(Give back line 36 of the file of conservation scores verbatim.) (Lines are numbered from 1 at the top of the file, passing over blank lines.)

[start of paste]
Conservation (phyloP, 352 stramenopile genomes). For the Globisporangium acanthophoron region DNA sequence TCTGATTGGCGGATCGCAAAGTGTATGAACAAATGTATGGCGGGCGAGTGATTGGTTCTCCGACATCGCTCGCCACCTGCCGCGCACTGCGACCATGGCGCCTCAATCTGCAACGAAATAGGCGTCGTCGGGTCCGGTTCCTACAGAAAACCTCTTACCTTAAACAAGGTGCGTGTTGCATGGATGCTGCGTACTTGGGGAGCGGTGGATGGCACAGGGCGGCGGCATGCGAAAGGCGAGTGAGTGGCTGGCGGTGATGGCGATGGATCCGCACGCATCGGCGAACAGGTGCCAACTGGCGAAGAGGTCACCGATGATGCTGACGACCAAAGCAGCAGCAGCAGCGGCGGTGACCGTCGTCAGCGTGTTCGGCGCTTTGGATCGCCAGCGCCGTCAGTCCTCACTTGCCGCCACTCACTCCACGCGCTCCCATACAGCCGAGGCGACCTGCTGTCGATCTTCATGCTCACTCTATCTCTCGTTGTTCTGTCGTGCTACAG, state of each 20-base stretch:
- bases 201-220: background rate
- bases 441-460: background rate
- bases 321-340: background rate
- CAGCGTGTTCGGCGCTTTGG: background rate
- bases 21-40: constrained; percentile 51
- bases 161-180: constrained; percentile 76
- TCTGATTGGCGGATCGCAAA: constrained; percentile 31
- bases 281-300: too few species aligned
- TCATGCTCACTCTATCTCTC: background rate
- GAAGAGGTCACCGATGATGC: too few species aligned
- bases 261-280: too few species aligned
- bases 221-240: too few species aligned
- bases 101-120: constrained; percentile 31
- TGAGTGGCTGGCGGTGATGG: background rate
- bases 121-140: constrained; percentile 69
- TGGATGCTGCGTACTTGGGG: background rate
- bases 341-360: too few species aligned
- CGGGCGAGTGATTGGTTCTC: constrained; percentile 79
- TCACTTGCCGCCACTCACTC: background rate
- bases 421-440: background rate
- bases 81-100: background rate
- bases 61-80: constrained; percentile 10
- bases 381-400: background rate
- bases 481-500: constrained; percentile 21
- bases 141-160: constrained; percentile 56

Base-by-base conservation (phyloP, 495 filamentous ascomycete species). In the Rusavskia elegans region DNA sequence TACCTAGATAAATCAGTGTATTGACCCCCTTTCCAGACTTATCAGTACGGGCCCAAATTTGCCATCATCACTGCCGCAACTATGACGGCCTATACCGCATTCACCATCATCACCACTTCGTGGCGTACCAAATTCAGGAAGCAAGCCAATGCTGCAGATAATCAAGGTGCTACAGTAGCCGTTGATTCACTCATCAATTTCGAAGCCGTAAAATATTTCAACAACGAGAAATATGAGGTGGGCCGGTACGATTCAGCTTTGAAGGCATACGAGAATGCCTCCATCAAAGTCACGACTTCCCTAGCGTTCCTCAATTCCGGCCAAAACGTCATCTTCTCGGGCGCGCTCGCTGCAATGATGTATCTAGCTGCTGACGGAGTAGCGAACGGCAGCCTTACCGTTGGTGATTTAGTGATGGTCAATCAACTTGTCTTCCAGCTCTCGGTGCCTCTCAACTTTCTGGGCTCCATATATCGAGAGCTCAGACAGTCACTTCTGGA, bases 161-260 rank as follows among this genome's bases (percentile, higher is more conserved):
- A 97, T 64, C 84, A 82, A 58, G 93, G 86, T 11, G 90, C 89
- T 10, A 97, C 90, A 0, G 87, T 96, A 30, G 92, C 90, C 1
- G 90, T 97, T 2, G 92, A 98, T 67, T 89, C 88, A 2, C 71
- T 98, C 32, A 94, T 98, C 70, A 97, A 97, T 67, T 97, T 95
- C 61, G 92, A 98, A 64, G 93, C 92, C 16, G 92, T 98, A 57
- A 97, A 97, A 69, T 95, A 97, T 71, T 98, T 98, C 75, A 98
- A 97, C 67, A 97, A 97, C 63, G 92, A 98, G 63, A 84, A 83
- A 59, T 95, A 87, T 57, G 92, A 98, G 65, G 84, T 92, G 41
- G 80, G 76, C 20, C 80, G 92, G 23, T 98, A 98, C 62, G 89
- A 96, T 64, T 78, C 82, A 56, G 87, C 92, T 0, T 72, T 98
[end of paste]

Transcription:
- G 80, G 76, C 20, C 80, G 92, G 23, T 98, A 98, C 62, G 89